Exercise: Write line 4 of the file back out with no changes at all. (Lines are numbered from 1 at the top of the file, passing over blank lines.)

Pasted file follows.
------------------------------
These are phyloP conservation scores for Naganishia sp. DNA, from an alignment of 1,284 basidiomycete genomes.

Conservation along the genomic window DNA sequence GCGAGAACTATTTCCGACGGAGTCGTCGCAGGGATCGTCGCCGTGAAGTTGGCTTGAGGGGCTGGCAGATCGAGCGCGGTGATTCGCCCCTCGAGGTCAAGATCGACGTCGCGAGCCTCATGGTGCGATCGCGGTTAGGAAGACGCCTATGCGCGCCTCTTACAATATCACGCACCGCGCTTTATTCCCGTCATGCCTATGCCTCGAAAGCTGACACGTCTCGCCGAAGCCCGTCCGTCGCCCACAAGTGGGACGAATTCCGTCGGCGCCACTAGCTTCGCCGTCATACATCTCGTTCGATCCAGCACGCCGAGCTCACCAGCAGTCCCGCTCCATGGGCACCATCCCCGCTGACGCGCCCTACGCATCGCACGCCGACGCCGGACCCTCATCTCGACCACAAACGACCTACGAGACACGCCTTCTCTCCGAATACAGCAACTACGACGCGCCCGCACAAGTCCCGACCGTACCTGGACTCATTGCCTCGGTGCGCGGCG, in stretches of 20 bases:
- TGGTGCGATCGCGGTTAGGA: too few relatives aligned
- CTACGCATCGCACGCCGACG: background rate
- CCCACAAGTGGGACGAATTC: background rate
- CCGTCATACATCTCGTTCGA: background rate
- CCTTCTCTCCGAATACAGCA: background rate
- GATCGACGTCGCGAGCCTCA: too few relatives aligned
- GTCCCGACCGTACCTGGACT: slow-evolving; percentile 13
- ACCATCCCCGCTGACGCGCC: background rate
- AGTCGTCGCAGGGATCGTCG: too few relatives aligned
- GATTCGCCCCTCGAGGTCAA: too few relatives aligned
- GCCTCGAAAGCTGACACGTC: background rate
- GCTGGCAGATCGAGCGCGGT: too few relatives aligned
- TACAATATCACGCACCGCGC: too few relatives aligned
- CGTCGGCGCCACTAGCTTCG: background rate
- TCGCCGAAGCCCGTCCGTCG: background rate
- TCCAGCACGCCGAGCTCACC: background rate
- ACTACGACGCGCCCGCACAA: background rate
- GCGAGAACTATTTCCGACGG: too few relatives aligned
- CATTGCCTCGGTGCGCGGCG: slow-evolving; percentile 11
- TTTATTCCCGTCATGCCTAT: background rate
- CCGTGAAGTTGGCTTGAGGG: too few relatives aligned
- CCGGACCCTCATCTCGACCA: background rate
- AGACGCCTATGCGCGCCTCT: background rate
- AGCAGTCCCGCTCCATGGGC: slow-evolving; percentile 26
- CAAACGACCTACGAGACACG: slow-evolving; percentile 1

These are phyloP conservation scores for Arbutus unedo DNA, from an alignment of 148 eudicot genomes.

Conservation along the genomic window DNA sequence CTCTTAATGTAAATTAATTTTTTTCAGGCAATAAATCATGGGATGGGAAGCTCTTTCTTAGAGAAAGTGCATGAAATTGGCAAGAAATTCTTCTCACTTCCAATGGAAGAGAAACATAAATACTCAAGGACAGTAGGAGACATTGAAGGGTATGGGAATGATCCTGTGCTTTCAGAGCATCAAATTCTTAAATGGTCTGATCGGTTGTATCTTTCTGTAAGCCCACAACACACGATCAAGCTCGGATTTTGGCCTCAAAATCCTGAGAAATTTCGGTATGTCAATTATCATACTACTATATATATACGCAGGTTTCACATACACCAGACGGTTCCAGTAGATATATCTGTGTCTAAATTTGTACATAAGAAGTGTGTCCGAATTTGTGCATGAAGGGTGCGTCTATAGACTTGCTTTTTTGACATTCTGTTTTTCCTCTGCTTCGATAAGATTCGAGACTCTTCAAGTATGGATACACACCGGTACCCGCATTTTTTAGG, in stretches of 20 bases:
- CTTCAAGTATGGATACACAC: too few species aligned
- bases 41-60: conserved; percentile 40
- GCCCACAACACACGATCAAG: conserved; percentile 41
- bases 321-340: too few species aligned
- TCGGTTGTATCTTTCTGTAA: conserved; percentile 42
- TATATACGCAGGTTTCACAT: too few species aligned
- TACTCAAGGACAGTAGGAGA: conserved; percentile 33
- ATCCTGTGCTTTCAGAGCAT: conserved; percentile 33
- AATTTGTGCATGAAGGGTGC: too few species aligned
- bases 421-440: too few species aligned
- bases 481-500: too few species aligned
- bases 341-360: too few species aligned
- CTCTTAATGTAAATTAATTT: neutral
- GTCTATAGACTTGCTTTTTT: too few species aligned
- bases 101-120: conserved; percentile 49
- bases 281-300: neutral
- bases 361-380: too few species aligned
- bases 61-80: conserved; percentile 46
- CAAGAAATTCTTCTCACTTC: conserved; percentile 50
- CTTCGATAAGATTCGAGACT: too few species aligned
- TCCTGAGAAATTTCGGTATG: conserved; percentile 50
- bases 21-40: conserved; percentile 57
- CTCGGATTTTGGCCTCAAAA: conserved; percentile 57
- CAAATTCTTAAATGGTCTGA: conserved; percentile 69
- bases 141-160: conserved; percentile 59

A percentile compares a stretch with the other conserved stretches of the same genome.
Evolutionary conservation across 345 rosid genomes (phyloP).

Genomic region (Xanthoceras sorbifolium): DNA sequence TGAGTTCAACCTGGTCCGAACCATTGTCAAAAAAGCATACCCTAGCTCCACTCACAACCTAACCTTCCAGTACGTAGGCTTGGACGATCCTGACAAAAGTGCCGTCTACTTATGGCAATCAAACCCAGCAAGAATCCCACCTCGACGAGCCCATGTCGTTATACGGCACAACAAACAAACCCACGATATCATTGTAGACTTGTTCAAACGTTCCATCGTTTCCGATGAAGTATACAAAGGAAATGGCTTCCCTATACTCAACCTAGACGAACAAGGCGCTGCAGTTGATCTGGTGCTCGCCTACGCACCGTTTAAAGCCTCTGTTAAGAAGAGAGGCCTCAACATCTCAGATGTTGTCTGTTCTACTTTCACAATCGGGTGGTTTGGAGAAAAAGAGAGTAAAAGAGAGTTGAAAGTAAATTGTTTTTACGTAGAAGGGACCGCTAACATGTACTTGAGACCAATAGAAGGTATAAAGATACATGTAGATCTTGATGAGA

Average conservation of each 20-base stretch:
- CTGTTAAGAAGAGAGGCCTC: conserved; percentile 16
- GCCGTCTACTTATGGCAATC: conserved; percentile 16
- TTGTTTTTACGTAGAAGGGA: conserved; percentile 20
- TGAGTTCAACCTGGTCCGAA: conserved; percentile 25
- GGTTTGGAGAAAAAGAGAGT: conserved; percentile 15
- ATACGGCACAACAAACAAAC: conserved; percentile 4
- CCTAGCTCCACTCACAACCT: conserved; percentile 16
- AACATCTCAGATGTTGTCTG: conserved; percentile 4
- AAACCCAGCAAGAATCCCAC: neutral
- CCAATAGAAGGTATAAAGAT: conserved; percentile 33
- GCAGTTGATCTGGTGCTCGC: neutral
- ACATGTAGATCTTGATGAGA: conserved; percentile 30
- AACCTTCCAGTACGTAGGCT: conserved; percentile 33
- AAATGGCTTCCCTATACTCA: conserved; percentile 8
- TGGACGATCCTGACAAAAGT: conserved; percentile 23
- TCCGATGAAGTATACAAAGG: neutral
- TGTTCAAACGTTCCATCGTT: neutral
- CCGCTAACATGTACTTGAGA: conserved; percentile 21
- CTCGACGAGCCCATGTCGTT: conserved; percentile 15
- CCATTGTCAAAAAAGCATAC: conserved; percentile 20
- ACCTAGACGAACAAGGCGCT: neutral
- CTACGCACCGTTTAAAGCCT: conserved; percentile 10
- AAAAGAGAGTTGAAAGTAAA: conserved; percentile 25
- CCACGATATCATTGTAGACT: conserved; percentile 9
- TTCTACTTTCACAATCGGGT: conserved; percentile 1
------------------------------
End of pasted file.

- CTACGCATCGCACGCCGACG: background rate